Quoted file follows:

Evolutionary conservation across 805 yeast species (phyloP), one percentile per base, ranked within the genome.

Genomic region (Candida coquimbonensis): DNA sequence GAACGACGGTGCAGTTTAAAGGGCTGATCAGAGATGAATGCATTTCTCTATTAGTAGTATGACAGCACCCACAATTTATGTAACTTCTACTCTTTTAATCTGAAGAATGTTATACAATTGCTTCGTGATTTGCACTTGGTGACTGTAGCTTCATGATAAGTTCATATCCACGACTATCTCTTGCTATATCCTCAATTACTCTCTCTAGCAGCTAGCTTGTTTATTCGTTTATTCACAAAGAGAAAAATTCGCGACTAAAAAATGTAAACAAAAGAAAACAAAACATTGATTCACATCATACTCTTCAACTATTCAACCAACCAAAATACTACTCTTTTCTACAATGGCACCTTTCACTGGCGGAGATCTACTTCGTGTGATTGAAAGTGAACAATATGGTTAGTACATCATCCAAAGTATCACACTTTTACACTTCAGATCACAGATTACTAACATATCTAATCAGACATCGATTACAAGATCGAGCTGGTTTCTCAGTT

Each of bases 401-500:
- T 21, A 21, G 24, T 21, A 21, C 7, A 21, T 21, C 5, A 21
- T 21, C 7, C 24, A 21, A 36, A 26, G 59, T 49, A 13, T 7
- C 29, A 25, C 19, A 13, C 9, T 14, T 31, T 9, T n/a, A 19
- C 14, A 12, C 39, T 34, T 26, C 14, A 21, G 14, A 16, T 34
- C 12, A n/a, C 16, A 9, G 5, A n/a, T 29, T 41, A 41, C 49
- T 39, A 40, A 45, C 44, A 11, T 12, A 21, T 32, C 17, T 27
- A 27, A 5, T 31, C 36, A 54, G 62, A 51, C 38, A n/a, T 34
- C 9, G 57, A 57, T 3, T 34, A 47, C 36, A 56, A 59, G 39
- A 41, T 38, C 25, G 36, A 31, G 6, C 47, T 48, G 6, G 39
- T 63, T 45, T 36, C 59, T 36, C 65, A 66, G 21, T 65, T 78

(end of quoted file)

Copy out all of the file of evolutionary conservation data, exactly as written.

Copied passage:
Evolutionary conservation across 805 yeast species (phyloP), one percentile per base, ranked within the genome.

Genomic region (Candida coquimbonensis): DNA sequence GAACGACGGTGCAGTTTAAAGGGCTGATCAGAGATGAATGCATTTCTCTATTAGTAGTATGACAGCACCCACAATTTATGTAACTTCTACTCTTTTAATCTGAAGAATGTTATACAATTGCTTCGTGATTTGCACTTGGTGACTGTAGCTTCATGATAAGTTCATATCCACGACTATCTCTTGCTATATCCTCAATTACTCTCTCTAGCAGCTAGCTTGTTTATTCGTTTATTCACAAAGAGAAAAATTCGCGACTAAAAAATGTAAACAAAAGAAAACAAAACATTGATTCACATCATACTCTTCAACTATTCAACCAACCAAAATACTACTCTTTTCTACAATGGCACCTTTCACTGGCGGAGATCTACTTCGTGTGATTGAAAGTGAACAATATGGTTAGTACATCATCCAAAGTATCACACTTTTACACTTCAGATCACAGATTACTAACATATCTAATCAGACATCGATTACAAGATCGAGCTGGTTTCTCAGTT

Each of bases 401-500:
- T 21, A 21, G 24, T 21, A 21, C 7, A 21, T 21, C 5, A 21
- T 21, C 7, C 24, A 21, A 36, A 26, G 59, T 49, A 13, T 7
- C 29, A 25, C 19, A 13, C 9, T 14, T 31, T 9, T n/a, A 19
- C 14, A 12, C 39, T 34, T 26, C 14, A 21, G 14, A 16, T 34
- C 12, A n/a, C 16, A 9, G 5, A n/a, T 29, T 41, A 41, C 49
- T 39, A 40, A 45, C 44, A 11, T 12, A 21, T 32, C 17, T 27
- A 27, A 5, T 31, C 36, A 54, G 62, A 51, C 38, A n/a, T 34
- C 9, G 57, A 57, T 3, T 34, A 47, C 36, A 56, A 59, G 39
- A 41, T 38, C 25, G 36, A 31, G 6, C 47, T 48, G 6, G 39
- T 63, T 45, T 36, C 59, T 36, C 65, A 66, G 21, T 65, T 78